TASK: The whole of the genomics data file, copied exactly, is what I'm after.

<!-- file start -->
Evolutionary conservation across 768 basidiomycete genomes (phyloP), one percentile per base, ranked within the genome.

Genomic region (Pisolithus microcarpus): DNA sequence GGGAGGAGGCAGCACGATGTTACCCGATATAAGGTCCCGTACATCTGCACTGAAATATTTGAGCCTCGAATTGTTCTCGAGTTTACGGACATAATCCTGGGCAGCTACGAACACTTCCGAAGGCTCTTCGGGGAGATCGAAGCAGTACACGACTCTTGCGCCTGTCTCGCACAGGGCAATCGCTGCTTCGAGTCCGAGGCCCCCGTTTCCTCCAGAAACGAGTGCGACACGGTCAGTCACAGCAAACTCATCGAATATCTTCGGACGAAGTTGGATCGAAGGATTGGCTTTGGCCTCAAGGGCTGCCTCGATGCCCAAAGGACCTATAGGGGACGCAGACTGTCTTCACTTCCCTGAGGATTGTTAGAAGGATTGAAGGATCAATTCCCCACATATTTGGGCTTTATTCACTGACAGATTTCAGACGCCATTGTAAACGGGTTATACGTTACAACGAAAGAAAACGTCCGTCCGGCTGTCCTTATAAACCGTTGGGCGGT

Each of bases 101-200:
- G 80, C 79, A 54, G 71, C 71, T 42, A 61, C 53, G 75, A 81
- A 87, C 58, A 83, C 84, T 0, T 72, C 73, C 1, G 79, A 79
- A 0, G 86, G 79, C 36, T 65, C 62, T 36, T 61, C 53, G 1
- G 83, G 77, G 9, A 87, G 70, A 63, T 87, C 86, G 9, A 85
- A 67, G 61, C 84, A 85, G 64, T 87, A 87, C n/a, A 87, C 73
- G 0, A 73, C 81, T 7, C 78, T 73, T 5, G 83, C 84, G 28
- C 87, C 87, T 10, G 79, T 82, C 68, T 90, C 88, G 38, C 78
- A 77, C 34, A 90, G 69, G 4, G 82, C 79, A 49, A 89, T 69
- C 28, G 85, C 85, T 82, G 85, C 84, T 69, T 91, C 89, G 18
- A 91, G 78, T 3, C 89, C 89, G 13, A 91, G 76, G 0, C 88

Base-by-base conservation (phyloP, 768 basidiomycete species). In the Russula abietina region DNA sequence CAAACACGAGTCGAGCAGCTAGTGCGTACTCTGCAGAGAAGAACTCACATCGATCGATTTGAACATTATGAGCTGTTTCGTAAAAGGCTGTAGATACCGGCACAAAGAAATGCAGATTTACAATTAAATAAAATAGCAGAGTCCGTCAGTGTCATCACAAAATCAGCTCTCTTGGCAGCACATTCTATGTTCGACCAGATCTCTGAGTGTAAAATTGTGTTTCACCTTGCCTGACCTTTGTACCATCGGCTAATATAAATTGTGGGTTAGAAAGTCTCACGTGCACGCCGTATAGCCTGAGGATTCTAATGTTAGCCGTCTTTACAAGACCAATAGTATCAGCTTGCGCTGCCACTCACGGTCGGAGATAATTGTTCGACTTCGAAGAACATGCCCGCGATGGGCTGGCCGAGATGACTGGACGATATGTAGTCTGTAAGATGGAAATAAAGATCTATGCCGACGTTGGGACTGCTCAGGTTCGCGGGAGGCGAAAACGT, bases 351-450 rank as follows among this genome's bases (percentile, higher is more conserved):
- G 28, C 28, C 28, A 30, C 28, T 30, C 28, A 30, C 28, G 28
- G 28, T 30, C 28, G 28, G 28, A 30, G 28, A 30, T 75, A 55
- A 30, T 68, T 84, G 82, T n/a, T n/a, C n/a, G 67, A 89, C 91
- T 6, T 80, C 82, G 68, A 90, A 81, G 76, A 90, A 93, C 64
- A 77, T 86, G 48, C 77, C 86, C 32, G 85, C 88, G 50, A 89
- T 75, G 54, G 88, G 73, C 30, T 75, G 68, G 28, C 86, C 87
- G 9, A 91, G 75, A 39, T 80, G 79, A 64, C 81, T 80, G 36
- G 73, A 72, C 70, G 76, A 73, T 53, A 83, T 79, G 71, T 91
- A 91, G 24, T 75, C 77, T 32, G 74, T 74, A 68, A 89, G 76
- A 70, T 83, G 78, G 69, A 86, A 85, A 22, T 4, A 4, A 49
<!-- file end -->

Evolutionary conservation across 768 basidiomycete genomes (phyloP), one percentile per base, ranked within the genome.

Genomic region (Pisolithus microcarpus): DNA sequence GGGAGGAGGCAGCACGATGTTACCCGATATAAGGTCCCGTACATCTGCACTGAAATATTTGAGCCTCGAATTGTTCTCGAGTTTACGGACATAATCCTGGGCAGCTACGAACACTTCCGAAGGCTCTTCGGGGAGATCGAAGCAGTACACGACTCTTGCGCCTGTCTCGCACAGGGCAATCGCTGCTTCGAGTCCGAGGCCCCCGTTTCCTCCAGAAACGAGTGCGACACGGTCAGTCACAGCAAACTCATCGAATATCTTCGGACGAAGTTGGATCGAAGGATTGGCTTTGGCCTCAAGGGCTGCCTCGATGCCCAAAGGACCTATAGGGGACGCAGACTGTCTTCACTTCCCTGAGGATTGTTAGAAGGATTGAAGGATCAATTCCCCACATATTTGGGCTTTATTCACTGACAGATTTCAGACGCCATTGTAAACGGGTTATACGTTACAACGAAAGAAAACGTCCGTCCGGCTGTCCTTATAAACCGTTGGGCGGT

Each of bases 101-200:
- G 80, C 79, A 54, G 71, C 71, T 42, A 61, C 53, G 75, A 81
- A 87, C 58, A 83, C 84, T 0, T 72, C 73, C 1, G 79, A 79
- A 0, G 86, G 79, C 36, T 65, C 62, T 36, T 61, C 53, G 1
- G 83, G 77, G 9, A 87, G 70, A 63, T 87, C 86, G 9, A 85
- A 67, G 61, C 84, A 85, G 64, T 87, A 87, C n/a, A 87, C 73
- G 0, A 73, C 81, T 7, C 78, T 73, T 5, G 83, C 84, G 28
- C 87, C 87, T 10, G 79, T 82, C 68, T 90, C 88, G 38, C 78
- A 77, C 34, A 90, G 69, G 4, G 82, C 79, A 49, A 89, T 69
- C 28, G 85, C 85, T 82, G 85, C 84, T 69, T 91, C 89, G 18
- A 91, G 78, T 3, C 89, C 89, G 13, A 91, G 76, G 0, C 88

Base-by-base conservation (phyloP, 768 basidiomycete species). In the Russula abietina region DNA sequence CAAACACGAGTCGAGCAGCTAGTGCGTACTCTGCAGAGAAGAACTCACATCGATCGATTTGAACATTATGAGCTGTTTCGTAAAAGGCTGTAGATACCGGCACAAAGAAATGCAGATTTACAATTAAATAAAATAGCAGAGTCCGTCAGTGTCATCACAAAATCAGCTCTCTTGGCAGCACATTCTATGTTCGACCAGATCTCTGAGTGTAAAATTGTGTTTCACCTTGCCTGACCTTTGTACCATCGGCTAATATAAATTGTGGGTTAGAAAGTCTCACGTGCACGCCGTATAGCCTGAGGATTCTAATGTTAGCCGTCTTTACAAGACCAATAGTATCAGCTTGCGCTGCCACTCACGGTCGGAGATAATTGTTCGACTTCGAAGAACATGCCCGCGATGGGCTGGCCGAGATGACTGGACGATATGTAGTCTGTAAGATGGAAATAAAGATCTATGCCGACGTTGGGACTGCTCAGGTTCGCGGGAGGCGAAAACGT, bases 351-450 rank as follows among this genome's bases (percentile, higher is more conserved):
- G 28, C 28, C 28, A 30, C 28, T 30, C 28, A 30, C 28, G 28
- G 28, T 30, C 28, G 28, G 28, A 30, G 28, A 30, T 75, A 55
- A 30, T 68, T 84, G 82, T n/a, T n/a, C n/a, G 67, A 89, C 91
- T 6, T 80, C 82, G 68, A 90, A 81, G 76, A 90, A 93, C 64
- A 77, T 86, G 48, C 77, C 86, C 32, G 85, C 88, G 50, A 89
- T 75, G 54, G 88, G 73, C 30, T 75, G 68, G 28, C 86, C 87
- G 9, A 91, G 75, A 39, T 80, G 79, A 64, C 81, T 80, G 36
- G 73, A 72, C 70, G 76, A 73, T 53, A 83, T 79, G 71, T 91
- A 91, G 24, T 75, C 77, T 32, G 74, T 74, A 68, A 89, G 76
- A 70, T 83, G 78, G 69, A 86, A 85, A 22, T 4, A 4, A 49